Also remember that your health insurance will be covered too during that time.

The difference between Arbeitslosengeld 1 (ALG 1) & Arbeitslosengeld 2 (ALG 2)

If you have made a bit of research or talked to your HR department, you might have seen ALG 1 or ALG 2 already and wondered what it meant. They are different types of unemployment benefits in Germany. Just to be sure:

What is Arbeitslosengeld 1:

Arbeitslosengeld 1 are unemployment benefits you can claim after having worked as an employee in Germany for at least 12 months. It equals to at least 60% of your net salary. You refer to the Arbeitsagentur. This is what we help you to get in this guide.

What is Arbeitslosengeld 2:

Arbeitslosengeld 2 is an allowance (also called Hartz 4) you can claim after your ALG 1 rights have ran out and you still haven’t found a job or alternatively, if you never worked in Germany before. This benefit equals to a much lower amount of money than ALG 2 and comes with further restrictions. You refer to the Job Center. We will not talk about this on this page, please refer to this detailed guide about ALG 2 benefits in Germany instead.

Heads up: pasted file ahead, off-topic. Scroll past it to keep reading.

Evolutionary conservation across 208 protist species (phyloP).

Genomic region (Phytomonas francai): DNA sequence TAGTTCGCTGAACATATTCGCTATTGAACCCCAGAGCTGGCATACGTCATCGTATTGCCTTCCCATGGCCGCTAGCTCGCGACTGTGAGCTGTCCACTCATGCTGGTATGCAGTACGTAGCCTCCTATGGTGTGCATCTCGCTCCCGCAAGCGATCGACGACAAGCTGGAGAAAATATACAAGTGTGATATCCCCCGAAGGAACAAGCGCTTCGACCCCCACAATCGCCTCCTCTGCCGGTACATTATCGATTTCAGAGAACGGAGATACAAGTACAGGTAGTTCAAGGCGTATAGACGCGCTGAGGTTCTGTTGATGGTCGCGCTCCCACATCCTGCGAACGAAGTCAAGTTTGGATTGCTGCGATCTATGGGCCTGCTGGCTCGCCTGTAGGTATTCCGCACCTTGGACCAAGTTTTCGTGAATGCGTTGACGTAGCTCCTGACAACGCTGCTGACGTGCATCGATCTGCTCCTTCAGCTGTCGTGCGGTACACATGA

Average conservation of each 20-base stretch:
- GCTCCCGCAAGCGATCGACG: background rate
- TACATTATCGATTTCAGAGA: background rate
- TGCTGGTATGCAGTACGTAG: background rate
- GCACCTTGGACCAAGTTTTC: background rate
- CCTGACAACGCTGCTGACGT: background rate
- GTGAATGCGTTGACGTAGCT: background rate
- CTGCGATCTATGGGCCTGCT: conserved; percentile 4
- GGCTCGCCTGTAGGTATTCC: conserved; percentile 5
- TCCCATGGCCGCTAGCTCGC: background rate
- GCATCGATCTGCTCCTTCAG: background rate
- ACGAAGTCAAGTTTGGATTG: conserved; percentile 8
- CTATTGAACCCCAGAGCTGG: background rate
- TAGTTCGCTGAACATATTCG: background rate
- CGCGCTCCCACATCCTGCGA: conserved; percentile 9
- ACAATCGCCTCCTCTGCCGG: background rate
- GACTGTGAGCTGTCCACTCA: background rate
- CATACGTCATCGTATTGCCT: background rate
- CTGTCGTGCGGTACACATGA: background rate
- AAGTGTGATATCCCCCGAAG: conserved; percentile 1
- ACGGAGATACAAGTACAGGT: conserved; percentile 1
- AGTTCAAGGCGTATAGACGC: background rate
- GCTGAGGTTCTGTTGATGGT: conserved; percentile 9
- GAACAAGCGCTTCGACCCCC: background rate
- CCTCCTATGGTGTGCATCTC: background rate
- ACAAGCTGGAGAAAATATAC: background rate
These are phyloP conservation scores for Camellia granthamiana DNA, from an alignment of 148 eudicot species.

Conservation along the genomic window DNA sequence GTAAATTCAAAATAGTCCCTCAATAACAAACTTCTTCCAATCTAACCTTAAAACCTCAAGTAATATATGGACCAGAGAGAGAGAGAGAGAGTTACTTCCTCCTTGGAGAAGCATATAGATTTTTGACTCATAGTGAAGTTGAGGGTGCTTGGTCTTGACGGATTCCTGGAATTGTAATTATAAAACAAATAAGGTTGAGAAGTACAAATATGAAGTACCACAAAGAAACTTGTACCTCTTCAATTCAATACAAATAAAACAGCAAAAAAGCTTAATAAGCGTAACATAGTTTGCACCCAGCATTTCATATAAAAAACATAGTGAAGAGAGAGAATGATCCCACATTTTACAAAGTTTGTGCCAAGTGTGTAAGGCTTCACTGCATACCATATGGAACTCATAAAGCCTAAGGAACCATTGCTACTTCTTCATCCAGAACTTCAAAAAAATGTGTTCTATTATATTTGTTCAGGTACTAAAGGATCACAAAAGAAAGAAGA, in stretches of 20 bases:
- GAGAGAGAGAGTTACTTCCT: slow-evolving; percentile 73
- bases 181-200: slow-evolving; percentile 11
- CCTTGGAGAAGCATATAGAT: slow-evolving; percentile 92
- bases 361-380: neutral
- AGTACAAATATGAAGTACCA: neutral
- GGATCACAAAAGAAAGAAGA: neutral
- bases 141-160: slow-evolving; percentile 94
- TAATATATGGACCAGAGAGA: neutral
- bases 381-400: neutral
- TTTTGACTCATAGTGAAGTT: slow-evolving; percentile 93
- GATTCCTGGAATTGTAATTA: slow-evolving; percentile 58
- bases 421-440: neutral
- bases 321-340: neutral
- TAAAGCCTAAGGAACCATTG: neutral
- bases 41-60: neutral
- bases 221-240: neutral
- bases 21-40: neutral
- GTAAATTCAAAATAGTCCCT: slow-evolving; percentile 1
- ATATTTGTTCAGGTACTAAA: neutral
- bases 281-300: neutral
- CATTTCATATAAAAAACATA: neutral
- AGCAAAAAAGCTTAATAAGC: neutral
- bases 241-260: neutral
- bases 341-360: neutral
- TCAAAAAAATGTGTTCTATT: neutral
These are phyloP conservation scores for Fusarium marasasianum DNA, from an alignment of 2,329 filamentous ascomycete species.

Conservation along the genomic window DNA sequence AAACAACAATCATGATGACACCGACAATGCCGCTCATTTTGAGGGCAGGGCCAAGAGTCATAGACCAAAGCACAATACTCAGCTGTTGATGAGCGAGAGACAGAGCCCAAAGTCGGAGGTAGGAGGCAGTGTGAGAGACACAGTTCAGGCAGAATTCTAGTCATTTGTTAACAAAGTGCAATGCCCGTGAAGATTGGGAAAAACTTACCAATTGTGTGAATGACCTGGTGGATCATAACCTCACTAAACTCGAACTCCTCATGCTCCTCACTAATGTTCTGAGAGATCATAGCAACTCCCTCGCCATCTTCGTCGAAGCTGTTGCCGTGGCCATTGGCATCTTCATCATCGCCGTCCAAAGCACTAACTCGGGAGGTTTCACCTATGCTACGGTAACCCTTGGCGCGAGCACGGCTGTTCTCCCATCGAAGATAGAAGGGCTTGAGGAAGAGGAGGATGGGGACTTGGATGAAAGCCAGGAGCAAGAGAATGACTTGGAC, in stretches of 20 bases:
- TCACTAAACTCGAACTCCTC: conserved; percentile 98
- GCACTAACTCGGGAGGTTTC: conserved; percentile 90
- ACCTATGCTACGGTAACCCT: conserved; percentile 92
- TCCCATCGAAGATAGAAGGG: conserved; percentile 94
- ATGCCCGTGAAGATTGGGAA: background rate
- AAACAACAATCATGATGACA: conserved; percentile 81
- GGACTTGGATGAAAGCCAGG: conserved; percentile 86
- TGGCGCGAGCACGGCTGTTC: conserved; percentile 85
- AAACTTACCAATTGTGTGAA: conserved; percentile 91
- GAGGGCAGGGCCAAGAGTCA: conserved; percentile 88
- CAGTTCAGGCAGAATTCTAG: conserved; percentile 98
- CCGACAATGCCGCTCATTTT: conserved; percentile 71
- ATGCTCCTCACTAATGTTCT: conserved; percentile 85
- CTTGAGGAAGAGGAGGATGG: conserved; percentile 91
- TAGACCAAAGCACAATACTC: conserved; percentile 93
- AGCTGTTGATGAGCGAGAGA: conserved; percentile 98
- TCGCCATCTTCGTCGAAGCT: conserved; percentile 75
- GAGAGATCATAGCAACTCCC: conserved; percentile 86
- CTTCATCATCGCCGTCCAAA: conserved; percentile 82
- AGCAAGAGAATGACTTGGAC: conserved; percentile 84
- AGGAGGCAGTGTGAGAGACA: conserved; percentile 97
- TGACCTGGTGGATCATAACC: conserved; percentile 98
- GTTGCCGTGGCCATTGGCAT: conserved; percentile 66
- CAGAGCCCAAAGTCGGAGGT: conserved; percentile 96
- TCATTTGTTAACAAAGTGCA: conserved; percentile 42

ALG I & ALG II: Like pears and apples.

How to apply for unemployment benefits in Germany (ALG 1):

1- Learning the news

This is happening between your employer and you but it’s still an important part of the process. It’s something that defines what’s next or to be more accurate: it defines the timing with which you will register at the Arbeitsagentur. This founding administrative step is really important and when you do it changes depending on your situation.

Situation 1: You are fired without any warning – your contract ends. A notice period applies.

You boss announced the news personally or over email: you’ve been let go and the notice period written in your contract applies (usually 3 months). In this case, since you have now knowledge you will be jobless in the near future, the Arbeitsagentur will ask of you to plan ahead as well and already register yourself. Same if your contract is simply not renewed. You must register as soon as possible, up to 3 months prior the last day of employment.